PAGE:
The majority's analysis fails to address waiver in order to go beyond the issues raised on appeal. The majority skews the argument of defendant when it states:
"Conversely, we know of no case that has held a prosecutor's unintentional presentation of inaccurate evidence to violate due process. Moreover, defendant does not argue that the prosecutor intentionally misled the grand jury." (Emphasis added.) Slip op. at 11.
The majority raises a strawman and proceeds to knock him down in an attempt to misdirect the reader from the simple, basic, and correct argument raised by defendant that an indictment may be dismissed if it is based upon false or perjured testimony. The majority opinion also goes far beyond the facts in the case to opine that there must be deception on the part of a State "actor." In addition to this being obiter dicta, it is incorrect to require deception on the part of a State actor. The case cited by defendant and its precursors suggest the opposite conclusion. See People v. DeCesare, 190 Ill. App. 3d 934 (1989); People v. Wolfe, 114 Ill. App. 3d 841 (1983); People v. Rivera, 72 Ill. App. 3d 1027 (1979). In People v. Hunter, 298 Ill. App. 3d 126 (1998), an indictment was quashed without any finding of deception on the part of a State "actor." The court said:
"In addition to the public policy of protecting the public against the overreaching and oppression of the State, our determination provides the State with a strong deterrent against future uses of perjured testimony. Honesty and integrity are essential to the performance of the functions of the police and prosecutor in our criminal justice system and the maintenance of our freedoms. '[A]s the guardians of our laws, police officers are expected to act with integrity, honesty, and trustworthiness.' [Citation.] This admonition applies with equal force to the prosecution. If the police and prosecution know that perjured testimony will lead to the dismissal with prejudice of their cases, they will be careful to use only truthful testimony. Additionally, we recognize the ramifications of our holding and emphasize that this case involves wilful perjury discovered and brought before the court by defendants. We cannot say that, had the false testimony been made by accident, mistake, or inadvertency, or had the State discovered the perjured testimony and brought it to the attention of the court in order to correct the violation of defendants' rights, our result would be the same. We merely hold that, where defendants discovered the perjured testimony and the court dismissed the indictment due to the due process violation arising from the State's use of perjured testimony, the State may not seek a new indictment." (Emphasis added.) Hunter, 298 Ill. App. 3d at 131-32.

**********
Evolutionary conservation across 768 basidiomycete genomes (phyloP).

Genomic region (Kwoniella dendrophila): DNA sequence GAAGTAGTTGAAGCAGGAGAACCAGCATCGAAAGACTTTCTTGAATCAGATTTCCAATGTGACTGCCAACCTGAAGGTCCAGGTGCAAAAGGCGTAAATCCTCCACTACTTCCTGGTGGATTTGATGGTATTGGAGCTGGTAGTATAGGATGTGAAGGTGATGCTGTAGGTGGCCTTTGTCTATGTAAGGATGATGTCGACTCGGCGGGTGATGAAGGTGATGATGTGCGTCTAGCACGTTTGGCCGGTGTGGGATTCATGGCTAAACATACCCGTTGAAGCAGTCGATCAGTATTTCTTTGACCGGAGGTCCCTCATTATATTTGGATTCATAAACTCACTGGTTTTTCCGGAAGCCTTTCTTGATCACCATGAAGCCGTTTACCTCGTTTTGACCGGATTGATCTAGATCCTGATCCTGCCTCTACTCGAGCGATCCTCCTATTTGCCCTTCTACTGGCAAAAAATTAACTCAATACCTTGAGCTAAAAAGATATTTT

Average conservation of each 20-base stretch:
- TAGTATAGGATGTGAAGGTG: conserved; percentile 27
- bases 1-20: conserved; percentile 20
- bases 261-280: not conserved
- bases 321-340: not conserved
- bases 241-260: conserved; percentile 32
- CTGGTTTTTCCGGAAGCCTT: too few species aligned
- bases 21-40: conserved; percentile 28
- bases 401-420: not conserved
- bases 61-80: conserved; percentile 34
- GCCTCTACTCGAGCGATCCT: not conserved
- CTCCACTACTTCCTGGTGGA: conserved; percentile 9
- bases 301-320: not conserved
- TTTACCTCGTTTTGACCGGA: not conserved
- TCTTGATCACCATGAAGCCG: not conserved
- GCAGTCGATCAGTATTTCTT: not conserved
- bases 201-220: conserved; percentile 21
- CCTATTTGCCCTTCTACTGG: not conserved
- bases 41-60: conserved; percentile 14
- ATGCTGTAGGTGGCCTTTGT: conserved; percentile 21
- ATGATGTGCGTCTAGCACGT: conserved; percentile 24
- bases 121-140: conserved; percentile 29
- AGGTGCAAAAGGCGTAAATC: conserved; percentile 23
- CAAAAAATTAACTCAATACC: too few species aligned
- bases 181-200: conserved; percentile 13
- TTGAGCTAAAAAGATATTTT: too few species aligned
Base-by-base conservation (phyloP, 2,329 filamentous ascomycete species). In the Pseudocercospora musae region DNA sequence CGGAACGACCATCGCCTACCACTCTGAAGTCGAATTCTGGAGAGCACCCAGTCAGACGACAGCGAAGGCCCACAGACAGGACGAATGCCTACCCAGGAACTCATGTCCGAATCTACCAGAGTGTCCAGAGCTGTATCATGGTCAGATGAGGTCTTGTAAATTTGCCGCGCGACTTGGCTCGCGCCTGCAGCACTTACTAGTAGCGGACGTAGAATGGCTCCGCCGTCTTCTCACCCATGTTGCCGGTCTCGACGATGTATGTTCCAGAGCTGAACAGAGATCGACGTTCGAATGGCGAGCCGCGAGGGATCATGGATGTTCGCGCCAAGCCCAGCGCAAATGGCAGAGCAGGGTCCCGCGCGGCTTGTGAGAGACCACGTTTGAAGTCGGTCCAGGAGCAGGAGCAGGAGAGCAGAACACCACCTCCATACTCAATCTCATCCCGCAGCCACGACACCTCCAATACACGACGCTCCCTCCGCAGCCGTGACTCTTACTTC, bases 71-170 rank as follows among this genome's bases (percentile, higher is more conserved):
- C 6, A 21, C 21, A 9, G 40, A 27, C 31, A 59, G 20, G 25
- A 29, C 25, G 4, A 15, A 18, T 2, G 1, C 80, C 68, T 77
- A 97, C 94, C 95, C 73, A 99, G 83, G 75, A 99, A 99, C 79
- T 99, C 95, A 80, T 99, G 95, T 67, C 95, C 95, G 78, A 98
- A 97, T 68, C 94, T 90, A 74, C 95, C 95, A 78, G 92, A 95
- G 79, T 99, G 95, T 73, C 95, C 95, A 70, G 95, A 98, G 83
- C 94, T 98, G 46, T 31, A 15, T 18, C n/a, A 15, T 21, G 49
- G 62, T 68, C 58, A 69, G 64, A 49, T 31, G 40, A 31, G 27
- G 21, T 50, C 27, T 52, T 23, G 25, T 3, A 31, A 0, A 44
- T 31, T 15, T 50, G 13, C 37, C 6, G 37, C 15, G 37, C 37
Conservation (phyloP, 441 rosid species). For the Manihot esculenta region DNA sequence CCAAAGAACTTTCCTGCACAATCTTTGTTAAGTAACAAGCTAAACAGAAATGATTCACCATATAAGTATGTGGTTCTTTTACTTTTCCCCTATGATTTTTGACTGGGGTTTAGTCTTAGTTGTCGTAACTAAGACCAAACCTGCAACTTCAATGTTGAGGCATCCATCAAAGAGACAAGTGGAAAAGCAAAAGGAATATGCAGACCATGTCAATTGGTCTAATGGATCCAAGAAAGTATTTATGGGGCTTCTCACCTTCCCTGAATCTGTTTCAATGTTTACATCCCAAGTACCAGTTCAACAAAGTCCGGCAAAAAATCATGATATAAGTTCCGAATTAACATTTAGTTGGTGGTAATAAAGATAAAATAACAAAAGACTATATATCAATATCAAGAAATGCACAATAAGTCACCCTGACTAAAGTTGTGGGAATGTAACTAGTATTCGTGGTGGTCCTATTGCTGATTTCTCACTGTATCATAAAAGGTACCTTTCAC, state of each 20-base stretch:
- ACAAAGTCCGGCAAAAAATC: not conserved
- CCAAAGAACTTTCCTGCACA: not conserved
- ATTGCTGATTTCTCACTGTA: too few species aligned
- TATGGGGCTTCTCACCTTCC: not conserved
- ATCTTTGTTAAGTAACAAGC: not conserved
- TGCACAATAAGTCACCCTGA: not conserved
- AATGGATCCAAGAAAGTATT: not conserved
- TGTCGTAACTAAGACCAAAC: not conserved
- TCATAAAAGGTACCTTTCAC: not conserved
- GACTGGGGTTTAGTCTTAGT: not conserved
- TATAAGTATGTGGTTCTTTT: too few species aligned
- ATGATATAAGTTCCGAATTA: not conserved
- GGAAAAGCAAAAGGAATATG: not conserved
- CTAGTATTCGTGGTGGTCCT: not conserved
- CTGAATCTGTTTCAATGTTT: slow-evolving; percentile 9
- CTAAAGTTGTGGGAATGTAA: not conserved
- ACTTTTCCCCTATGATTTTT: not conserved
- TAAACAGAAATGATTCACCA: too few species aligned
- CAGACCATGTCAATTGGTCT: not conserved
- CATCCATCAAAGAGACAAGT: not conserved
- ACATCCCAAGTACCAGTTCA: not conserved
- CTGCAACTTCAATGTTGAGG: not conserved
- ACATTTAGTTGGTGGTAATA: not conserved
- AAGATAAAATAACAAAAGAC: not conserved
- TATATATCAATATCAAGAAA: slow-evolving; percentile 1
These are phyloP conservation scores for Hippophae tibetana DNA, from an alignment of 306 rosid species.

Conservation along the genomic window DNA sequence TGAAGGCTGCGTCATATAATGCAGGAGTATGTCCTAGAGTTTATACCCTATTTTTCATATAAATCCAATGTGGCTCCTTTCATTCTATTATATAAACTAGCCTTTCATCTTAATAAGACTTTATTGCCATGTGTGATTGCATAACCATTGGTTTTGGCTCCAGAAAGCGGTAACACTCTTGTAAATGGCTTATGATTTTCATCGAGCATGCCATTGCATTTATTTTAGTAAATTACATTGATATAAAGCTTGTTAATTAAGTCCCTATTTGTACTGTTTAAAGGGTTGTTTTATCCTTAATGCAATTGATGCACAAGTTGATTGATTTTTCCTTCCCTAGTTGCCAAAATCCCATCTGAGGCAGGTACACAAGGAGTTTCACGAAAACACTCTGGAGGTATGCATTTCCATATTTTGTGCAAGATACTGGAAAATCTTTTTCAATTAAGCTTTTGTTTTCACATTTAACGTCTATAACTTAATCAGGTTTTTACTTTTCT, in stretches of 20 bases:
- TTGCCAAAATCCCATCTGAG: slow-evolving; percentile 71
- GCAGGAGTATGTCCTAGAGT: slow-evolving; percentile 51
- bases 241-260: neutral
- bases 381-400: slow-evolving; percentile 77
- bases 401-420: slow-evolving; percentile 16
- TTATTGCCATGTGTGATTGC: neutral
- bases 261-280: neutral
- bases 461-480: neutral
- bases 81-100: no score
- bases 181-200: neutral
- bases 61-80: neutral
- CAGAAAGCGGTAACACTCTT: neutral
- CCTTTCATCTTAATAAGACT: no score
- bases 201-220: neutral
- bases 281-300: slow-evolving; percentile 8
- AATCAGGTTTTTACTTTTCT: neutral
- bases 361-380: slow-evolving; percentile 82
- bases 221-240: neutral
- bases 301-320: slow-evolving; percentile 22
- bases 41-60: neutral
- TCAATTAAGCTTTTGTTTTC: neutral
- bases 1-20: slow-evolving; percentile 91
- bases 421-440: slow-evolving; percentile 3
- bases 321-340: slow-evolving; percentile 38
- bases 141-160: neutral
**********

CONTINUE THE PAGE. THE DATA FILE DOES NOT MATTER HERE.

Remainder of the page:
Hunter did not require deception on the part of a State actor; it required only that the State use the perjured testimony. It is inappropriate for this majority to fail to cite, let alone fail to follow, prior precedent. It is also inappropriate to do so when the issues are not justiciable and the statements are obiter dicta.
I conclude by voicing my opinion that this disposition is not precedential and therefore should not be published. 166 Ill. 2d R. 23. The "law" contained in the majority opinion appears to be precedential only because the majority fails to cite to prior authority brought to its attention by the State and fails to recognize prior precedent cited by defendant regarding perjured testimony.
For these reasons, I specially concur.